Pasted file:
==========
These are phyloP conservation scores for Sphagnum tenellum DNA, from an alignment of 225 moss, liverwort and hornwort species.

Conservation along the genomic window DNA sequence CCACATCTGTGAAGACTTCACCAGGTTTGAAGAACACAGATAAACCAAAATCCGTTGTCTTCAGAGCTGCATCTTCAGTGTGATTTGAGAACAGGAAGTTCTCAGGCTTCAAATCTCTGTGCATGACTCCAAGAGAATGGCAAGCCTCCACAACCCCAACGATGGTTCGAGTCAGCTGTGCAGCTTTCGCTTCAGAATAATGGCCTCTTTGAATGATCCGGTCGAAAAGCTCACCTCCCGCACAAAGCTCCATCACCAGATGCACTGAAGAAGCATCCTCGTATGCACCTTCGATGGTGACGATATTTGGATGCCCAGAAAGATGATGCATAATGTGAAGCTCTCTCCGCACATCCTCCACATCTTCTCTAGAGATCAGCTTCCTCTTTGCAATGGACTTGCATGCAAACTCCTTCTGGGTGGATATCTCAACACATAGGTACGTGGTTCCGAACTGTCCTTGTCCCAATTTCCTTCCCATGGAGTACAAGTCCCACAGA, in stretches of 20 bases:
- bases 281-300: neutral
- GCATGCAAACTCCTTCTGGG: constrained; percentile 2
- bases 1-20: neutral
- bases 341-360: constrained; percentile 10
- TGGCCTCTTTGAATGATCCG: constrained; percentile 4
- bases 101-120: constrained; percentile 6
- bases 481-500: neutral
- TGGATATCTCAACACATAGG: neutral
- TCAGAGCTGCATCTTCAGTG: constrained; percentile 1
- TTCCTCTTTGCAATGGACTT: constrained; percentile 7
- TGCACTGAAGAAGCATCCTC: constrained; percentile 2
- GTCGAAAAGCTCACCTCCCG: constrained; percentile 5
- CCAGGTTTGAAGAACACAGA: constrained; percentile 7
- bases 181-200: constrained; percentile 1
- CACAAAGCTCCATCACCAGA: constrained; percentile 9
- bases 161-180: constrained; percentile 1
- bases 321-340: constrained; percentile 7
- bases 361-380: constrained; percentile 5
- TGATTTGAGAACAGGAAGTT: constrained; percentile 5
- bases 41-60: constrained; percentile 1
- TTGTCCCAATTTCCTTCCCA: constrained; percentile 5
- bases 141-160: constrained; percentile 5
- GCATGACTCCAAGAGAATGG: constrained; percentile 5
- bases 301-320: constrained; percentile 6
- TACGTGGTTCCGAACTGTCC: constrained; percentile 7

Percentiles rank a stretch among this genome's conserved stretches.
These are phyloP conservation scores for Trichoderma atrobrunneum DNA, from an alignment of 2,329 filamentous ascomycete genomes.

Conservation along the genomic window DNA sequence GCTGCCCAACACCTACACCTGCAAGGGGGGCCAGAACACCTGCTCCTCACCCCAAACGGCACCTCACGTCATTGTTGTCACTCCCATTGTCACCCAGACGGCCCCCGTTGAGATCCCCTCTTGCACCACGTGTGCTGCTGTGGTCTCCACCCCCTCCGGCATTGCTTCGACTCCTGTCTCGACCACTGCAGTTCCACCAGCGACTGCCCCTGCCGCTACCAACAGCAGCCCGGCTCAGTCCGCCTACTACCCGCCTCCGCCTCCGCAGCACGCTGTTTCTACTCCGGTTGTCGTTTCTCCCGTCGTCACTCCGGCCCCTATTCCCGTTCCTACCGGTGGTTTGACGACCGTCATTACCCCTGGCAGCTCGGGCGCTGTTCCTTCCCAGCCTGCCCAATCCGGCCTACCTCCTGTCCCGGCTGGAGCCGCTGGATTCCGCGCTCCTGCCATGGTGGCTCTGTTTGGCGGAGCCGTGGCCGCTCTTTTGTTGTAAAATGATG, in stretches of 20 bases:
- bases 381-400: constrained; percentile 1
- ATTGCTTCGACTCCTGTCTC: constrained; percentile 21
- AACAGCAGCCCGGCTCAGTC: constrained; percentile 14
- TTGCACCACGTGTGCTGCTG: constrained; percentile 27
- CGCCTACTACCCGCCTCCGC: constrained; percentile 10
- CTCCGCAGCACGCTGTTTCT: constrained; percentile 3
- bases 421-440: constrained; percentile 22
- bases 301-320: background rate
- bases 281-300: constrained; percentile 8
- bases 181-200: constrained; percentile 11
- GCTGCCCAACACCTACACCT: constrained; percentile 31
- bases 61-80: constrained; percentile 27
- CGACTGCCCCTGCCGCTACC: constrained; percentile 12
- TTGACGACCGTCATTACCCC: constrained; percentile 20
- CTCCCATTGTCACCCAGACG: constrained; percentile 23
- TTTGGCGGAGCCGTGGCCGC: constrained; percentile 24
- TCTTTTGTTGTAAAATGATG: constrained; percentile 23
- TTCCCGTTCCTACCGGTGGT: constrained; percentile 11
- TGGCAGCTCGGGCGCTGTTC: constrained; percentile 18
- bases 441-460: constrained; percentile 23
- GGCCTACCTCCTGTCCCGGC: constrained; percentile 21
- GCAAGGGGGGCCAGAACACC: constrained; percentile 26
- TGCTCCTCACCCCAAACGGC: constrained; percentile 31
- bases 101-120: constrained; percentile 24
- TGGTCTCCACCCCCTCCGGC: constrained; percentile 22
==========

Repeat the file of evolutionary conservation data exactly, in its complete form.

These are phyloP conservation scores for Sphagnum tenellum DNA, from an alignment of 225 moss, liverwort and hornwort species.

Conservation along the genomic window DNA sequence CCACATCTGTGAAGACTTCACCAGGTTTGAAGAACACAGATAAACCAAAATCCGTTGTCTTCAGAGCTGCATCTTCAGTGTGATTTGAGAACAGGAAGTTCTCAGGCTTCAAATCTCTGTGCATGACTCCAAGAGAATGGCAAGCCTCCACAACCCCAACGATGGTTCGAGTCAGCTGTGCAGCTTTCGCTTCAGAATAATGGCCTCTTTGAATGATCCGGTCGAAAAGCTCACCTCCCGCACAAAGCTCCATCACCAGATGCACTGAAGAAGCATCCTCGTATGCACCTTCGATGGTGACGATATTTGGATGCCCAGAAAGATGATGCATAATGTGAAGCTCTCTCCGCACATCCTCCACATCTTCTCTAGAGATCAGCTTCCTCTTTGCAATGGACTTGCATGCAAACTCCTTCTGGGTGGATATCTCAACACATAGGTACGTGGTTCCGAACTGTCCTTGTCCCAATTTCCTTCCCATGGAGTACAAGTCCCACAGA, in stretches of 20 bases:
- bases 281-300: neutral
- GCATGCAAACTCCTTCTGGG: constrained; percentile 2
- bases 1-20: neutral
- bases 341-360: constrained; percentile 10
- TGGCCTCTTTGAATGATCCG: constrained; percentile 4
- bases 101-120: constrained; percentile 6
- bases 481-500: neutral
- TGGATATCTCAACACATAGG: neutral
- TCAGAGCTGCATCTTCAGTG: constrained; percentile 1
- TTCCTCTTTGCAATGGACTT: constrained; percentile 7
- TGCACTGAAGAAGCATCCTC: constrained; percentile 2
- GTCGAAAAGCTCACCTCCCG: constrained; percentile 5
- CCAGGTTTGAAGAACACAGA: constrained; percentile 7
- bases 181-200: constrained; percentile 1
- CACAAAGCTCCATCACCAGA: constrained; percentile 9
- bases 161-180: constrained; percentile 1
- bases 321-340: constrained; percentile 7
- bases 361-380: constrained; percentile 5
- TGATTTGAGAACAGGAAGTT: constrained; percentile 5
- bases 41-60: constrained; percentile 1
- TTGTCCCAATTTCCTTCCCA: constrained; percentile 5
- bases 141-160: constrained; percentile 5
- GCATGACTCCAAGAGAATGG: constrained; percentile 5
- bases 301-320: constrained; percentile 6
- TACGTGGTTCCGAACTGTCC: constrained; percentile 7

Percentiles rank a stretch among this genome's conserved stretches.
These are phyloP conservation scores for Trichoderma atrobrunneum DNA, from an alignment of 2,329 filamentous ascomycete genomes.

Conservation along the genomic window DNA sequence GCTGCCCAACACCTACACCTGCAAGGGGGGCCAGAACACCTGCTCCTCACCCCAAACGGCACCTCACGTCATTGTTGTCACTCCCATTGTCACCCAGACGGCCCCCGTTGAGATCCCCTCTTGCACCACGTGTGCTGCTGTGGTCTCCACCCCCTCCGGCATTGCTTCGACTCCTGTCTCGACCACTGCAGTTCCACCAGCGACTGCCCCTGCCGCTACCAACAGCAGCCCGGCTCAGTCCGCCTACTACCCGCCTCCGCCTCCGCAGCACGCTGTTTCTACTCCGGTTGTCGTTTCTCCCGTCGTCACTCCGGCCCCTATTCCCGTTCCTACCGGTGGTTTGACGACCGTCATTACCCCTGGCAGCTCGGGCGCTGTTCCTTCCCAGCCTGCCCAATCCGGCCTACCTCCTGTCCCGGCTGGAGCCGCTGGATTCCGCGCTCCTGCCATGGTGGCTCTGTTTGGCGGAGCCGTGGCCGCTCTTTTGTTGTAAAATGATG, in stretches of 20 bases:
- bases 381-400: constrained; percentile 1
- ATTGCTTCGACTCCTGTCTC: constrained; percentile 21
- AACAGCAGCCCGGCTCAGTC: constrained; percentile 14
- TTGCACCACGTGTGCTGCTG: constrained; percentile 27
- CGCCTACTACCCGCCTCCGC: constrained; percentile 10
- CTCCGCAGCACGCTGTTTCT: constrained; percentile 3
- bases 421-440: constrained; percentile 22
- bases 301-320: background rate
- bases 281-300: constrained; percentile 8
- bases 181-200: constrained; percentile 11
- GCTGCCCAACACCTACACCT: constrained; percentile 31
- bases 61-80: constrained; percentile 27
- CGACTGCCCCTGCCGCTACC: constrained; percentile 12
- TTGACGACCGTCATTACCCC: constrained; percentile 20
- CTCCCATTGTCACCCAGACG: constrained; percentile 23
- TTTGGCGGAGCCGTGGCCGC: constrained; percentile 24
- TCTTTTGTTGTAAAATGATG: constrained; percentile 23
- TTCCCGTTCCTACCGGTGGT: constrained; percentile 11
- TGGCAGCTCGGGCGCTGTTC: constrained; percentile 18
- bases 441-460: constrained; percentile 23
- GGCCTACCTCCTGTCCCGGC: constrained; percentile 21
- GCAAGGGGGGCCAGAACACC: constrained; percentile 26
- TGCTCCTCACCCCAAACGGC: constrained; percentile 31
- bases 101-120: constrained; percentile 24
- TGGTCTCCACCCCCTCCGGC: constrained; percentile 22